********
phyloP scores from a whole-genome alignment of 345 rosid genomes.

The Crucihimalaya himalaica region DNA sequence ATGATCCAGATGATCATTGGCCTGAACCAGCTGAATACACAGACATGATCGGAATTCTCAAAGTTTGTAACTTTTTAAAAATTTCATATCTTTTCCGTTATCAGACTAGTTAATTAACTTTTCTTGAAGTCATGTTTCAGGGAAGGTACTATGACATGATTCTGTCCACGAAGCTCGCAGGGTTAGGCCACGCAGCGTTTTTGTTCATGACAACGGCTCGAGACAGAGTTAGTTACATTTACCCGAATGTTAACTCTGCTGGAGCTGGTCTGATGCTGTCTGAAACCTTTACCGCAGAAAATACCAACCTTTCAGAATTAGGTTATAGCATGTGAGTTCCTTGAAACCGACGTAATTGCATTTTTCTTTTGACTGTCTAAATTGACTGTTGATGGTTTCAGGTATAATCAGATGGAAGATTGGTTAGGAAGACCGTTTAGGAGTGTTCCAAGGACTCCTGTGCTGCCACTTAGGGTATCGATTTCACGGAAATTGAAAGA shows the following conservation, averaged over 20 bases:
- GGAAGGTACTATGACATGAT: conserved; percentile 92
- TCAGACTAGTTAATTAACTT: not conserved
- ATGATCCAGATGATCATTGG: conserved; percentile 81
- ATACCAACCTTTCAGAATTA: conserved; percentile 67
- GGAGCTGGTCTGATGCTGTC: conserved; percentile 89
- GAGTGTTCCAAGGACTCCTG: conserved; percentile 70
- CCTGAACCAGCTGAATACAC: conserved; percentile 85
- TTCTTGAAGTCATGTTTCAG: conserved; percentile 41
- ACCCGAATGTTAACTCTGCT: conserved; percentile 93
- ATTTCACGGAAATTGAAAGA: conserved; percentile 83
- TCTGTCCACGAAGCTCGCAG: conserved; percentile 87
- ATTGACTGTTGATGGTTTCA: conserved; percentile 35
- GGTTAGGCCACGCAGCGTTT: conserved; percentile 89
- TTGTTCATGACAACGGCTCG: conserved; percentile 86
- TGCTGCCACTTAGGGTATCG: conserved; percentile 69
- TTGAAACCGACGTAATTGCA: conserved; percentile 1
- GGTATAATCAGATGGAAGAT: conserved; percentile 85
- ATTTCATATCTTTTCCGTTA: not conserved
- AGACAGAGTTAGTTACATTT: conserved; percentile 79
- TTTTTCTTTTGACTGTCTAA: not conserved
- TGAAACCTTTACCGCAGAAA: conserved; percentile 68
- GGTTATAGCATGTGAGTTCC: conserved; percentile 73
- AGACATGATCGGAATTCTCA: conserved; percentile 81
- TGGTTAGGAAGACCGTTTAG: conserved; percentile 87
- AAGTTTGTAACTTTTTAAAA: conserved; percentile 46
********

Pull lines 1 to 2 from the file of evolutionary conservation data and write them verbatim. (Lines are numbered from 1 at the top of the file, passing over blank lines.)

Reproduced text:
phyloP scores from a whole-genome alignment of 345 rosid genomes.

The Crucihimalaya himalaica region DNA sequence ATGATCCAGATGATCATTGGCCTGAACCAGCTGAATACACAGACATGATCGGAATTCTCAAAGTTTGTAACTTTTTAAAAATTTCATATCTTTTCCGTTATCAGACTAGTTAATTAACTTTTCTTGAAGTCATGTTTCAGGGAAGGTACTATGACATGATTCTGTCCACGAAGCTCGCAGGGTTAGGCCACGCAGCGTTTTTGTTCATGACAACGGCTCGAGACAGAGTTAGTTACATTTACCCGAATGTTAACTCTGCTGGAGCTGGTCTGATGCTGTCTGAAACCTTTACCGCAGAAAATACCAACCTTTCAGAATTAGGTTATAGCATGTGAGTTCCTTGAAACCGACGTAATTGCATTTTTCTTTTGACTGTCTAAATTGACTGTTGATGGTTTCAGGTATAATCAGATGGAAGATTGGTTAGGAAGACCGTTTAGGAGTGTTCCAAGGACTCCTGTGCTGCCACTTAGGGTATCGATTTCACGGAAATTGAAAGA shows the following conservation, averaged over 20 bases: